*Turns out your teachers were right. New research shows that to be a better person, read better books. (But I don’t think there’s any amount of quality literature that can counteract a steady dose of Honey Boo Boo and Duck Dynasty.)

* It sounds like something out of “Gravity,” but astronauts aboard the International Space Station saw and took amazing pictures of a Russian missile test.

* Samsung, LG, and others have been showing off flexible displays and even a prototype phone for years, but it’s only now that flexible displays are going commercial. Samsung’s Galaxy Round raises a lot of questions about what a flexible display is and isn’t, what the word really means, and just what kinds of benefits a bendable display would bring to a smartphone or any other gadget. CNet addresses your burning questions here.

* KGI Securities has offered a veritable data dump of speculation on upcoming Apple products, including a higher-resolution iPad, a low-cost iMac, and an iPad Mini Retina.

* Netflix, which has long had a love-hate relationship with the cable industry, could finally be looking to get cozier with US pay-TV providers. According to a report Sunday in The Wall Street Journal (subscription required), Netflix is in talks with Comcast, Suddenlink Communications, and other service providers to offer its online video service as an app on their set-top boxes.

* The largest Windows PC maker has gotten the Google religion. Hewlett-Packard’s CEO and top PC executive came out swinging this week. And they both took swipes at the traditional Windows-Intel (Wintel) PC.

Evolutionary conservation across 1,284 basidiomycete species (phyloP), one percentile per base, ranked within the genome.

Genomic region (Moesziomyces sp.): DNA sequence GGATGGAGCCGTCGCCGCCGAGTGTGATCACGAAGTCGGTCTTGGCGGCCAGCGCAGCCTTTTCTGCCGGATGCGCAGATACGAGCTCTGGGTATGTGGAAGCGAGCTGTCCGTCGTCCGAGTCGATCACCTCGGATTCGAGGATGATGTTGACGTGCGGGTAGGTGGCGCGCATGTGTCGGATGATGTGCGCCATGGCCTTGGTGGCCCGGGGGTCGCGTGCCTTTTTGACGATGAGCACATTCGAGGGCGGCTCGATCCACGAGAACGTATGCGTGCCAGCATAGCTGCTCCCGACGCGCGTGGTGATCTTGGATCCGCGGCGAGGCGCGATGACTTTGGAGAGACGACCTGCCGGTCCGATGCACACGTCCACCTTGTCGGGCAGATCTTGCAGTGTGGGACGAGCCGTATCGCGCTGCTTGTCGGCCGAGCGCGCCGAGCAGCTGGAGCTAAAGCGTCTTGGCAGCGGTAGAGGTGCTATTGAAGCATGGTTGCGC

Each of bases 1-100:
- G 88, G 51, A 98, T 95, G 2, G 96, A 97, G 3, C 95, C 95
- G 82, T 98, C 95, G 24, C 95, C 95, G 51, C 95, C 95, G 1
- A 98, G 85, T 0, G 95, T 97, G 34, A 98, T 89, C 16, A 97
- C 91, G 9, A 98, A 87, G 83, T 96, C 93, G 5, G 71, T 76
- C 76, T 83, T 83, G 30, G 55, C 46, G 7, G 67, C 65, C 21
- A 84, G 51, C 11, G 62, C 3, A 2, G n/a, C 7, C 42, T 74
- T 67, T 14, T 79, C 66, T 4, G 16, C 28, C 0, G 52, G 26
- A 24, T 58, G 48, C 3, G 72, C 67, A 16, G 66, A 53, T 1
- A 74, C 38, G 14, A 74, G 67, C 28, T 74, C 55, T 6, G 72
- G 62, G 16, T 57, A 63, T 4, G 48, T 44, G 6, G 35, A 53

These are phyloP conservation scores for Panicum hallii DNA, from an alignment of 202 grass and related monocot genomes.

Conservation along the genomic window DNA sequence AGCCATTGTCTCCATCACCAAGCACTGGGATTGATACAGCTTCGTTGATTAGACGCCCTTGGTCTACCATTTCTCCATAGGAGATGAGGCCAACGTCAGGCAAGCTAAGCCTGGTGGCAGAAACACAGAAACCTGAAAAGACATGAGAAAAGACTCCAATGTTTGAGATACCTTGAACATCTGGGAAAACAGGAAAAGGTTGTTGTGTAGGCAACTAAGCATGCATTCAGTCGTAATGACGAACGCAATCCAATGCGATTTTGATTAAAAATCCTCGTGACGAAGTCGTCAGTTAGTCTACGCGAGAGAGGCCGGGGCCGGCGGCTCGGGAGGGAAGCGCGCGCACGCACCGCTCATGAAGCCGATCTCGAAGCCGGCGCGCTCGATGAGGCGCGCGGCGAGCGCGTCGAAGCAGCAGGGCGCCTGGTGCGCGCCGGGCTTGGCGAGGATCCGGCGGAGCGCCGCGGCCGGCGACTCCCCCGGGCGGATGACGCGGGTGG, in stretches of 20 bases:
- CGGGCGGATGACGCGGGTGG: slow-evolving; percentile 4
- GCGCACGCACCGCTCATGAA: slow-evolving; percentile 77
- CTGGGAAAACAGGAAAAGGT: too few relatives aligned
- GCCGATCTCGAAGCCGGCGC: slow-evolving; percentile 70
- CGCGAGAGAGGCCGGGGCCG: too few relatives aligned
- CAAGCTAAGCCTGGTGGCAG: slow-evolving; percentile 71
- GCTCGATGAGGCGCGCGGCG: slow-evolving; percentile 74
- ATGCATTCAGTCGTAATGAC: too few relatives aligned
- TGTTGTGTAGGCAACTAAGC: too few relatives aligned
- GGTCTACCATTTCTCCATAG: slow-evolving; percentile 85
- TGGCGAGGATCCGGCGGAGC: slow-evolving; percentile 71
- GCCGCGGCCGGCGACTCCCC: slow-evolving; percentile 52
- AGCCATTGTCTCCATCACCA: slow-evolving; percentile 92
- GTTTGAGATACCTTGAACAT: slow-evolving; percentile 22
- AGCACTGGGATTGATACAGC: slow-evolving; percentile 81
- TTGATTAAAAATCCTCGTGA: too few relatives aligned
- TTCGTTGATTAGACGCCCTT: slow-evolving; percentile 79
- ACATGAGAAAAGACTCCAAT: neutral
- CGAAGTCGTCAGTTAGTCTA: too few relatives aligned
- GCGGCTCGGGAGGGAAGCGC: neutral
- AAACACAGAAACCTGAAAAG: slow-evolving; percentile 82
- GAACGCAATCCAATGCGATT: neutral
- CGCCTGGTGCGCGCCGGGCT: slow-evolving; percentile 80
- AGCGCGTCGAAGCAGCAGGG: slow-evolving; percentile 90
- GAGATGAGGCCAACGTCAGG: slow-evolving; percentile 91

* Most folks don’t want to or can’t listen loud at home. I know I only can when my wife’s out of town. But if you want to shake the foundation, CNet’s Audiophiliac is here to help with reviews of speakers that sound really great really loud.

* In 1975 the personal computer revolution got its start at the Homebrew Computer Club. The club is where Steve Wozniak and Steve Jobs showed off the first Apple computer and other pioneering geeks of the time shared their designs. On November 11, the Homebrew Computer Club is reuniting at the Computer History Museum in Mountain View, Calif., with the aid of a Kickstarter campaign. At least 25 original members of the club are expected to attend the event, including Wozniak; Ted Nelson, the father of hypertext; club co-founder Gordon French; and Lee Felsenstein, who designed the world’s first mass-produced portable computer.

* Here’s a fun Q&A with the real voice of Siri.

* With “Lego Space: Building the Future,” Peter Reid and Tim Goddard show us their vision for what life in space could be like. And they built it using $10,000 worth of Legos.

* Sifting through millions of tweets, researchers at Brigham Young say they found that each state’s ratio of tweets discussing suicide strongly correlates with its actual suicide rate.

* Following the release of photos that purportedly show Google’s soon-to-be-released flagship Nexus phone and the company’s new mobile OS, we now have a nice long video to take in.

* In a protest over Google now grabbing users’ profile photos for ads, some people have apparently decided to change their shot to a photo of Google Executive Chairman Eric Schmidt.

* Here’s a bit of nasty controvery in the science blogosphere.

* A citizens group says it has found elevated levels of radioactivity at some of the athletic sites scheduled to be used for the 2020 Olympics in Japan, thanks to the Fukushima disaster.